Notes from the last sentient being on
the planet without a cell phone. BY NICK ACOCELLA
DON’T OWN A CELL PHONE. I’m not
some curmudgeon who refuses to
accept any innovation since indoor
plumbing. I don’t consider cell
phones the cause of the decline of West-
ern civilization. I just don’t like them.
I hate that anybody can punch 11
numbers and interrupt whatever I’m
doing. Nothing is that important. What
I’m doing is what’s important. If it
weren’t, I’d be doing something else.
I don’t require incessant stimulation.
I don’t need to be in touch with everyone I know every minute. And I don’t
always want to be found.
I’ve experienced enough frustration
from dropped calls on the other guy’s
cell and more than enough awkward
moments in which my interlocutor
and I end up talking over one another
because of the time delays inherent in
all cell phone conversations.
I value privacy. I’m not talking about
NSA stuff. I’m talking about the volume
required to be heard on a cell phone. I
don’t care to have loud conversations
on a bus about whether I should bring
home bread or milk. And I refuse to
become one of those obnoxious types
shouting vulgarities into a cell in public
places because someone did something
I didn’t like.
Cell phones teach the wrong values.
I once stopped a couple who were
holding hands while talking on their
cell phones and asked whether they
were talking to each other—and if
not, why not. On another occasion,
when I marveled at the size and juici-
ness of the blackberries my 6-year-old
granddaughter and I were eating, she
squinted at me in that way children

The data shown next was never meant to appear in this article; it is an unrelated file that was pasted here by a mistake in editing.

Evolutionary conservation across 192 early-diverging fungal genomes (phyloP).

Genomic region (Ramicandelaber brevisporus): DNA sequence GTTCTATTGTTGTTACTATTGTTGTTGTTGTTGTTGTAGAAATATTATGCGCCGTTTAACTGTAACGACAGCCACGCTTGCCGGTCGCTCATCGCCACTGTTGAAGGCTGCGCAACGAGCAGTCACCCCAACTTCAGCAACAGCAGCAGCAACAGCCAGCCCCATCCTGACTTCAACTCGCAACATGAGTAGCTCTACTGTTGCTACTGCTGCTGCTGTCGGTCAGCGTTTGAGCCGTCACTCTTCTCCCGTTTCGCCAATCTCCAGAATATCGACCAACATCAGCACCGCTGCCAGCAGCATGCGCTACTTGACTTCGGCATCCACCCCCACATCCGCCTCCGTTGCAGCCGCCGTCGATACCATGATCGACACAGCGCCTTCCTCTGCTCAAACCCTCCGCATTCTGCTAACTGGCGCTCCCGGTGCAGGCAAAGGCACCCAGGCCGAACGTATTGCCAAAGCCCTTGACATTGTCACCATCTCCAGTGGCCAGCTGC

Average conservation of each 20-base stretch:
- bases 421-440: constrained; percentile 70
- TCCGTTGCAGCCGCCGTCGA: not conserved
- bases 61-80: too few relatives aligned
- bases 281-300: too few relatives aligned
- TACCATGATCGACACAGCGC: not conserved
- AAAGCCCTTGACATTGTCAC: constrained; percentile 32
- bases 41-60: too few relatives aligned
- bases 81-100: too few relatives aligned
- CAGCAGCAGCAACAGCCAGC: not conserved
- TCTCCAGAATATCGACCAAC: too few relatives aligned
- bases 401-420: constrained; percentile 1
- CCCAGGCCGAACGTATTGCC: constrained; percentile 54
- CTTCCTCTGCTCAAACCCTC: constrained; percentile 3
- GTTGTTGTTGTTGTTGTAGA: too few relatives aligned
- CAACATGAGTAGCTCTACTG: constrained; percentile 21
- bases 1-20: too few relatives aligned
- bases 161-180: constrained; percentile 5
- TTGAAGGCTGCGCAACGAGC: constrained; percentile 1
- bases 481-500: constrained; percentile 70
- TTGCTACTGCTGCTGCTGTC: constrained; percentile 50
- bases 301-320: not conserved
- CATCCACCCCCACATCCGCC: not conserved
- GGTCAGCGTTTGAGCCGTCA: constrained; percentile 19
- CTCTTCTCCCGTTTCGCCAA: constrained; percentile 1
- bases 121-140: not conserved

have when they suspect an adult has
abandoned all reason and said, “That’s
not a blackberry. A blackberry is what
people use to send messages.”
I know the arguments, even the
ones relating to my chosen profession.
Michael Aron, NJTV’s chief political
correspondent, once asked me how I
handle breaking news stories in my
newsletter. But my newsletter is a
weekly; there are no breaking stories.
I’ve had a few meals all alone when
the other guy couldn’t reach me to cancel. (The smart ones call the restaurant;
the others assuage their consciences by
calling my office and leaving a message on what they think is my cell.) But
eating alone is hardly a disaster. It’s certainly preferable to sitting across from
someone who puts a cell phone on the
table and looks at it every
15 seconds. It’s usually
after about the third
glance when I offer
my companion a
choice between lunch with me or lunch
with the cell.
Okay, I did have second thoughts
the time my car broke down. On the
Turnpike. In the rain. Some people
might consider that a catastrophe. At
that moment, I contemplated whether
I should have purchased a throwaway,
drug-dealer phone. Just in case. But
I merely muttered, “120 over 80,” my
target blood pressure, and waited until a
very nice man stopped and called Triple
A for me. A prudent guy who anticipates the worst, I always carry a copy of
the best novel I’ve never read. So I not
only experienced a reaffirmation of the
kindness of strangers, I also got in a few
chapters of The Red and the Black.
And, hey, if you want to reach me,
call my office. If I’m not there, leave a
message. I’ll get back to you. ■
Nick Acocella lives in Hoboken and has
been the editor and publisher of Politifax
New Jersey since 1997.